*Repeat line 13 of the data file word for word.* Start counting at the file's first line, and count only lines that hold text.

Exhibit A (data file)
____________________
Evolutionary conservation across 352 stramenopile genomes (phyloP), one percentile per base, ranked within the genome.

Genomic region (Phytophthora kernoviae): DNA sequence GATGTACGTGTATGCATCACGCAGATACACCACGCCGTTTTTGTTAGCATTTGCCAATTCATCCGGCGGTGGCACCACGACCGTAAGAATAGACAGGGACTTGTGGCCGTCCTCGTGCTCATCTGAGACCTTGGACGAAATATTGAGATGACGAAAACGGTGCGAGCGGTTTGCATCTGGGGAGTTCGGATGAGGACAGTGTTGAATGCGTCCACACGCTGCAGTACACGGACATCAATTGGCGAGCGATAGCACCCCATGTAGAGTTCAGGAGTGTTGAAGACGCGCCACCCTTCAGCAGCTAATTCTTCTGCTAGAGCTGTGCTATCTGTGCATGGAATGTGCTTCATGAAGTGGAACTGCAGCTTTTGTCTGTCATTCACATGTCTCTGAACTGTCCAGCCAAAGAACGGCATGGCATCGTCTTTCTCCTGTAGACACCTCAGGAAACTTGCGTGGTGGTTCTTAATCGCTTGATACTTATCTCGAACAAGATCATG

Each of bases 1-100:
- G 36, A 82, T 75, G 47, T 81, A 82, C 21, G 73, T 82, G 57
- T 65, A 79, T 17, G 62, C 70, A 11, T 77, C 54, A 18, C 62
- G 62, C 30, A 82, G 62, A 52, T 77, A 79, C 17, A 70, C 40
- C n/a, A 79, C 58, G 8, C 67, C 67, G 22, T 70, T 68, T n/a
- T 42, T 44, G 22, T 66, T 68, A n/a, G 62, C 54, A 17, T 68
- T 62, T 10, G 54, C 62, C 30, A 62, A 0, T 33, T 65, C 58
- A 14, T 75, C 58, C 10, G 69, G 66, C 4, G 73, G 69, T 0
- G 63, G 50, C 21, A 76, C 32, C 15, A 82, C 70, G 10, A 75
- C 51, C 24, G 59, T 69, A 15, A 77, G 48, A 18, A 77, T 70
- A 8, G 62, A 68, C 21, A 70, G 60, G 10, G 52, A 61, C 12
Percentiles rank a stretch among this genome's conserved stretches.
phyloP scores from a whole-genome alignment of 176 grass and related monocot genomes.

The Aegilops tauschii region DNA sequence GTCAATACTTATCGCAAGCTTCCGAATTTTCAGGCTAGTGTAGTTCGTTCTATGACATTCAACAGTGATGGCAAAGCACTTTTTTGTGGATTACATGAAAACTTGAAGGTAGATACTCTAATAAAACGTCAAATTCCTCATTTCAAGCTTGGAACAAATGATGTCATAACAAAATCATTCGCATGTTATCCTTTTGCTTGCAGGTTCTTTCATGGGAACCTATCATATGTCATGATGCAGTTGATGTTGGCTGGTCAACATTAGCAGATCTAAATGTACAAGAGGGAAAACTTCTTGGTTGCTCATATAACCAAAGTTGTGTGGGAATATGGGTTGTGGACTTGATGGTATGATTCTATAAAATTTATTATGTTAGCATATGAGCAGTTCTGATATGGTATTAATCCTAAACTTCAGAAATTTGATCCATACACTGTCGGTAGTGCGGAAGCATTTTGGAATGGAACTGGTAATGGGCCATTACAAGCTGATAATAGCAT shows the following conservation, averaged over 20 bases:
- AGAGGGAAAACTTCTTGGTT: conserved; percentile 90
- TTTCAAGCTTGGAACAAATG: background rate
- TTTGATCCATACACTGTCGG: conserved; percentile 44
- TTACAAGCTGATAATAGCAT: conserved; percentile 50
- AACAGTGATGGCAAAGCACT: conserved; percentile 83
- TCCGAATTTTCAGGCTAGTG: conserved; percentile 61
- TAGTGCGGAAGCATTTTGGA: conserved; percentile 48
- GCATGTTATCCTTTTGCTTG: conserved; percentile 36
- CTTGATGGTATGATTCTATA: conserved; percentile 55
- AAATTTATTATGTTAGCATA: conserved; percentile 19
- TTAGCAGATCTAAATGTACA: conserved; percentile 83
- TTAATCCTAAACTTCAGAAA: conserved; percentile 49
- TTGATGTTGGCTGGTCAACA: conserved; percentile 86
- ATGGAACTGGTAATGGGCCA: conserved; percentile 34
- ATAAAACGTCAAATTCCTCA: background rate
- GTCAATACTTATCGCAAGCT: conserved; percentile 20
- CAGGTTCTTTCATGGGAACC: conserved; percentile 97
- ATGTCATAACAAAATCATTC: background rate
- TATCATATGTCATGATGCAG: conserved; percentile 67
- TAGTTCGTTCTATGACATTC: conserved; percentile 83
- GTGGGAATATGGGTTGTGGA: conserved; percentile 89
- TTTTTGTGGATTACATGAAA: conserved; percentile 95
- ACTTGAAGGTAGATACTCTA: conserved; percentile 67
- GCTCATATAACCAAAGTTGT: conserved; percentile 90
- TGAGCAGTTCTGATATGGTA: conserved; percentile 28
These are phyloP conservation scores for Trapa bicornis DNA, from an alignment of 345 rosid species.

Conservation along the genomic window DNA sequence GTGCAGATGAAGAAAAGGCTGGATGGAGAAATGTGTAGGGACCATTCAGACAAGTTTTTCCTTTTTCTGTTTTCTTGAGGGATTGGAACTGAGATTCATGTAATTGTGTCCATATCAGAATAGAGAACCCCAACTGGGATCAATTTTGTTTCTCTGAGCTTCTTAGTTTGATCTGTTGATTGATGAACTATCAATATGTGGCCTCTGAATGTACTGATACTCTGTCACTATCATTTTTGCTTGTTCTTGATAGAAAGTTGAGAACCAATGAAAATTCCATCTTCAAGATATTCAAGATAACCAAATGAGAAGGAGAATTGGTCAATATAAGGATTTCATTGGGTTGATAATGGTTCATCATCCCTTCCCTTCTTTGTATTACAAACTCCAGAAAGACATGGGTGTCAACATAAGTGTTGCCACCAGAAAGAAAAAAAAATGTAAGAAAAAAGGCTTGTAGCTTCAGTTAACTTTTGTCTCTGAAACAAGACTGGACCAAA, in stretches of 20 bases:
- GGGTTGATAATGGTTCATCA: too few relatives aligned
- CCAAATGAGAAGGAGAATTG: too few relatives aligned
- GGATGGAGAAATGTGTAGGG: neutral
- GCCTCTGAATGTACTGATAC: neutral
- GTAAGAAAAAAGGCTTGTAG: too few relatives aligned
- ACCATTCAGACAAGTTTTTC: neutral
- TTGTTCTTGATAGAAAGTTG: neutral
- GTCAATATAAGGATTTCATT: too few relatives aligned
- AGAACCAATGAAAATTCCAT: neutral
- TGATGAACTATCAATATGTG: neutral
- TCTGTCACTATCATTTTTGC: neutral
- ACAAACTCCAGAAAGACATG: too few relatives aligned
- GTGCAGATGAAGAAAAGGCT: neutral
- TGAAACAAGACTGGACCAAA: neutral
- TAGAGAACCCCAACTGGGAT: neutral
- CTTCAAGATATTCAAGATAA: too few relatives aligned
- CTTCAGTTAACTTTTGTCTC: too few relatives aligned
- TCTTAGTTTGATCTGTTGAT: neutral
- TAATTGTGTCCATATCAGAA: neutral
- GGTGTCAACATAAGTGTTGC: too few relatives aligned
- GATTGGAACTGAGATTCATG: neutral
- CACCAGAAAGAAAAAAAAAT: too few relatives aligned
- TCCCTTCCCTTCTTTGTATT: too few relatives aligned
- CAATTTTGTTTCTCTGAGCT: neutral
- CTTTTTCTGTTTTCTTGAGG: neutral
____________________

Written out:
- A 8, G 62, A 68, C 21, A 70, G 60, G 10, G 52, A 61, C 12